Banning children from selected seating areas in flights may have sounded like a huge controversy a few months back when proposals were first put forth, with parents warning it was an excludent move that could set a dangerous precedent, but it seems the industry is warming up to the idea.
Regardless of the outcry, three airlines are now offering child-free ‘zones’ following a sudden growth in demand, with a hugely popular airline in Europe announcing adults-only seating only this week, under the pretext it will improve the in-flight experience for all.
As expected, the reception has been mixed:
Corendon Is The First European Carrier To Launch Adults-Only Seating
This week, Corendon Airlines officially became the first Europe-based airline to launch child-free zones in flights.
This comes amid several reports online of unsatisfied customers, who often complain of unruly children or screaming toddlers disturbing peace during flights.
If you are not a parent yourself, and if you’ve been unlucky enough to be allocated a seat beside or in front of an energetic five-year-old, perhaps you’re all too familiar with the non-observance of personal boundaries, screaming, and occasional kicking coming from the little ones.
If you ever walked into a plane crossing fingers you won’t be seated next to a family with small children, you’re in luck; you can now book a seat in a child-free zone flying with Corendon.
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How Does Corendon’s Adult Zone Work?
For now, the airline has confirmed the policy will apply to flights between Amsterdam and Curaçao, a trendy Dutch Caribbean resort island, when the peak travel season starts in November.
Dubbing it ‘Adult Zone’, Corendon has reserved 93 seats for travelers aged 16 and above, in a bold move that also excludes older children and pre-teens.
The zone is reportedly separated from the rest of the plane by both walls and curtains, and those opting for a seat in the Adult Zone will be required to pay an additional €45, or roughly $48 one-way.
Though Corendon is the first European airline to announce the service, other international carriers like AirAsia X and Scoot have had similar policies for months now.
Which Other Airlines Have Similar Policies In Place?
AirAsia X first introduced ‘Quiet Zones’ for their A330-operated long-haul flights. It is located in the front section of the aircraft, and it is more permissive than Corendon’s, with customers aged 12 and above allowed to book age-restricted seats.
It is sold as a more peaceful zone with reduced noise, and as it occupies the forward part of the aircraft, passengers paying for the privilege also get to disembark first.
Scoot, on the other hand, is Singapore’s low-cost carrier, and it’s been offering ‘ScootinSilence’ cabins on all of its 787 flights.
Similarly to its Asian rival, it has set a minimum age requirement of 12 for passengers booking adults-only seats.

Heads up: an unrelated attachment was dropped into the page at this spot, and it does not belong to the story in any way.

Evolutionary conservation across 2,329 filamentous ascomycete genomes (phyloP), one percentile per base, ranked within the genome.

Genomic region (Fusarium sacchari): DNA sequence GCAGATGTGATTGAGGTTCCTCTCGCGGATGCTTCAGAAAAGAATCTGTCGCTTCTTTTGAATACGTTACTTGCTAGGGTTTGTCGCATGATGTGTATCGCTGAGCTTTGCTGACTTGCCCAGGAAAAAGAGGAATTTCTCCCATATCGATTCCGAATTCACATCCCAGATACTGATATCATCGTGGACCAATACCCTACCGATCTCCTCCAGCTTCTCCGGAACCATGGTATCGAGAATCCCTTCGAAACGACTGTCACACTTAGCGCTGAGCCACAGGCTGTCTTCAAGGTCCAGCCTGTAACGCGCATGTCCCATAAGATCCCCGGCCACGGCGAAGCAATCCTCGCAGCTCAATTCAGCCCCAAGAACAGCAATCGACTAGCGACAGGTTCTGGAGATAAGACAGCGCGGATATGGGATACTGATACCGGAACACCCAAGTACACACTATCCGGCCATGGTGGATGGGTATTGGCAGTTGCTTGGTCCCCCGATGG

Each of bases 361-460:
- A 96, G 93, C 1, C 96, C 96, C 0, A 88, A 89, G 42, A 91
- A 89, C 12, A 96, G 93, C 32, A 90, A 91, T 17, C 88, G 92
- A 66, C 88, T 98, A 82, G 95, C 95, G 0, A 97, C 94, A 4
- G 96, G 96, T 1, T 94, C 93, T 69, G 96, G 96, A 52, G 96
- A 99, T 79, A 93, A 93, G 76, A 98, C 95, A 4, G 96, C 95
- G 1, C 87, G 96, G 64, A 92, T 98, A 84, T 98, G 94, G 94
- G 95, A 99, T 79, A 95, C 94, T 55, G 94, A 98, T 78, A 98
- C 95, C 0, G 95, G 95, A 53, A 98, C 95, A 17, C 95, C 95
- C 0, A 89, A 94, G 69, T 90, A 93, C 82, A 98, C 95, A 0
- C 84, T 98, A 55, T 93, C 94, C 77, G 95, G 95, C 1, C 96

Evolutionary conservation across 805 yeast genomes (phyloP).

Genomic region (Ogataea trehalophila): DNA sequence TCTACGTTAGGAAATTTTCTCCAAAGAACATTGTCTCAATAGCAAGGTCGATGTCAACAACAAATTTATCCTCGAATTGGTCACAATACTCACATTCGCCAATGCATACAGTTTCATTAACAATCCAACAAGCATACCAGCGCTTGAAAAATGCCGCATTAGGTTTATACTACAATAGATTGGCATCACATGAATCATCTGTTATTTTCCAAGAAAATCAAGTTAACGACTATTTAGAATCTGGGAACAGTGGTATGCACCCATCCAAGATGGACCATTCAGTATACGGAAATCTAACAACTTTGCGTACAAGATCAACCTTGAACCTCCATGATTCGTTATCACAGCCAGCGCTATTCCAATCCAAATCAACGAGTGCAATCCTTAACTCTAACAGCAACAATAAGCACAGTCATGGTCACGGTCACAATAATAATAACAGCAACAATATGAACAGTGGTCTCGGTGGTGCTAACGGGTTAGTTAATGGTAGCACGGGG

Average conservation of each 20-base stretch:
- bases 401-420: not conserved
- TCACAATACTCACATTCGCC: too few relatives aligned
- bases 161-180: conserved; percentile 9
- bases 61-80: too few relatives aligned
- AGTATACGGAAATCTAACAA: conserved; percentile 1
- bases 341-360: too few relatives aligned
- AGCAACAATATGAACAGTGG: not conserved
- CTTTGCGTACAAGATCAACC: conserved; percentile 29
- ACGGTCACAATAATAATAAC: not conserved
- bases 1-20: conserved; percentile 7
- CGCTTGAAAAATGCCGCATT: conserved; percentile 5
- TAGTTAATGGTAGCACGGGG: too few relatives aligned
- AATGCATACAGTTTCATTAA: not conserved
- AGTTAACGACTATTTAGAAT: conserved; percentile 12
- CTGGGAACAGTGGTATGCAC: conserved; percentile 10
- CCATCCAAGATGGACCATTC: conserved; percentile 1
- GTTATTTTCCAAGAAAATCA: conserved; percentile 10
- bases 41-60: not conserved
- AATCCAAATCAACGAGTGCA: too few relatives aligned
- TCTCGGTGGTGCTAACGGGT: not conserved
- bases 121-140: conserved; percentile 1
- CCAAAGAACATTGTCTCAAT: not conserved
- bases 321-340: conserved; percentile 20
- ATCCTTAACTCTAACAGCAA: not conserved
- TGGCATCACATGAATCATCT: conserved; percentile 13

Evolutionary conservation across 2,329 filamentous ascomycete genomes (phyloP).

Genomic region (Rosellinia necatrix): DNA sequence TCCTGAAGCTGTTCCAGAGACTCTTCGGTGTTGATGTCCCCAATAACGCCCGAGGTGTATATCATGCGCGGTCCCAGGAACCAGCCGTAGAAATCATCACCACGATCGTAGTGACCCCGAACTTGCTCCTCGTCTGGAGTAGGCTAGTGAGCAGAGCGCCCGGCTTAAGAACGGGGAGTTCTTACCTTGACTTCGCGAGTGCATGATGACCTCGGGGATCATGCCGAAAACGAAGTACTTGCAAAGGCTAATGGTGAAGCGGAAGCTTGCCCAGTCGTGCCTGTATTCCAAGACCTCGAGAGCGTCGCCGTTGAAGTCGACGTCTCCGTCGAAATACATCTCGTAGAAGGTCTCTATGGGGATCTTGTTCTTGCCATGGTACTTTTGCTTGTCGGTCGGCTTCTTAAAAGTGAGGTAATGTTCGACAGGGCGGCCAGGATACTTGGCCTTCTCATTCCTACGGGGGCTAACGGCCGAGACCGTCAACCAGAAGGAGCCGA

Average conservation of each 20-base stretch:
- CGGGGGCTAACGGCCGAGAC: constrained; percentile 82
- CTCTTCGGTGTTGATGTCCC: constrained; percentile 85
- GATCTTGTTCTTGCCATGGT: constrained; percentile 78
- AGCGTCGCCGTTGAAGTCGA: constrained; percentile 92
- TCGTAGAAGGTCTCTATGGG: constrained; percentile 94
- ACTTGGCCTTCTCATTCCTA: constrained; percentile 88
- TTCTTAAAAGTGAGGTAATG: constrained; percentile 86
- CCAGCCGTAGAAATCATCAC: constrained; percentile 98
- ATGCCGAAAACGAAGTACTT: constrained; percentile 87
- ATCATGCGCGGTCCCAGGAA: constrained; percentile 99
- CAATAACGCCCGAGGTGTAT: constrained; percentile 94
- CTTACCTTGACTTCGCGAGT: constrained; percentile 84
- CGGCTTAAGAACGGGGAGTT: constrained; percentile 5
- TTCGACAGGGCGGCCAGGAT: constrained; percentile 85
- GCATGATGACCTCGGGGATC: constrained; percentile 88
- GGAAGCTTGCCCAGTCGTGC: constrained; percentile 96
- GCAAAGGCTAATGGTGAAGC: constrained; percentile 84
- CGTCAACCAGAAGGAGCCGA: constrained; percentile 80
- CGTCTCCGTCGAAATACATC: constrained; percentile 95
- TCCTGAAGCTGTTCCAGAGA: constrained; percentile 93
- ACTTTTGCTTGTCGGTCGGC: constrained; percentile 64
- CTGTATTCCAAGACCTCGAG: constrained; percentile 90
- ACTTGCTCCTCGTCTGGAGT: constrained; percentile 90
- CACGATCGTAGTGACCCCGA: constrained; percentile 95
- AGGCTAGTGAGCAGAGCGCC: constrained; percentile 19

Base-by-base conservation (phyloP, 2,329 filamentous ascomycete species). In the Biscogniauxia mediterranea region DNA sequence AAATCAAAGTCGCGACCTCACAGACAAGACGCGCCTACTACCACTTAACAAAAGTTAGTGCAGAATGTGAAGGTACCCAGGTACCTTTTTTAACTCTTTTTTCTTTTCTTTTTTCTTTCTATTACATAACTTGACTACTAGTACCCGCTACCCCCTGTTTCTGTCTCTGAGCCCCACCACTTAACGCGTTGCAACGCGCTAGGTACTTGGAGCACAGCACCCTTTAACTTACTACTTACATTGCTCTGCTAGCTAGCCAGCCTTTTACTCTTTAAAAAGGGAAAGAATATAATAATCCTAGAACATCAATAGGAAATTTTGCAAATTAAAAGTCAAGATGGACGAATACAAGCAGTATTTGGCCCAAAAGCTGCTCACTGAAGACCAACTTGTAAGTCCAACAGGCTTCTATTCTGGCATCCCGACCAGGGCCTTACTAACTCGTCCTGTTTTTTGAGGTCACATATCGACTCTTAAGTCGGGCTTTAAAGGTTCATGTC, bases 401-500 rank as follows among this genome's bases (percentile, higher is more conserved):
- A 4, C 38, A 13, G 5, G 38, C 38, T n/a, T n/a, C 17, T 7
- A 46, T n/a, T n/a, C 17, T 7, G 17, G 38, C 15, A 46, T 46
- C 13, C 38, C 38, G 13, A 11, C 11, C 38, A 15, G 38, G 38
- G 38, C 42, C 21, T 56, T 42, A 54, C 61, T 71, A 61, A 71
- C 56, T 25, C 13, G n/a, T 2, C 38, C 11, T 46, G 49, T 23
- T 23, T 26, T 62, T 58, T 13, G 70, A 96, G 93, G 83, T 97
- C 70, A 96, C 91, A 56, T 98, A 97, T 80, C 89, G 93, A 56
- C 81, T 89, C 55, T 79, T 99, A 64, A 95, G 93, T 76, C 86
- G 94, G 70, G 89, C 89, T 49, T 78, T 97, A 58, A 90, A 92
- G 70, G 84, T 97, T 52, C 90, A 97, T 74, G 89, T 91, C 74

Besides a child-free environment and the front-row seating, which means priority during disembarkation, the ‘ScootinSilence’ cabins feature additional legroom and more malleable headrests.
Corendon has surely been more restrictive by forbidding access to early teens, but according to founder Atilay Uslu, the Adult Zone will better accommodate travelers ‘looking for extra peace’ during their trip while also lifting a burden off of parents’ shoulders.
How Would Parents And Children Themselves Benefit From Child-Free Zones?
We often focus on the experience of the nonparent, solo traveler when discussing children’s behavior in planes, but as Uslu notes, parents will also feel ‘less concerned’ about disturbing others when knowing their seat is in a child-friendly zone.
‘They can enjoy the flight without worrying if their children make a little noise‘, Uslu added; after all, passengers who would normally raise complaints would have an opportunity to pay a small fee for a forward-section seat.
Naturally, not everyone is happy with how these airlines are responding to the growing anti-child sentiment, with some believing it alienates families and creates an environment of segregation.
On the other end of the argument, less conservative customers have argued it benefits both sides, as both parents and nonparents will be likely seated beside like-minded individuals, and this supposedly decreases the risk of tension and altercations during flights.
From now on, it’s up to airlines to strike that delicate balance between responding to customer demand and guaranteeing all passengers, irrespective of age, do not feel excluded.
Americans Approve Of Child-Free Zones
According to a survey conducted by Redfield and Wilton Strategies, almost 60 percent of American adults (out of 1,500 interviewees) support the introduction of child-free areas on public transport and see it as a ‘positive thing’.
At the same time, 27 percent disagreed, and 14 percent were ‘unsure’.
So far, no other European or American airline has announced adults-only seating, with budget airline TUI, the Dutch flag carrier KLM, and Transavia reaffirming they have ‘no current plans’ to follow in Corendon’s steps.
Either way, based on the survey’s findings, which clearly reflect a desire of the majority, we would expect more carriers to limit the access of children to certain parts of the plane at some point in the future.
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This article originally appeared on TravelOffPath.com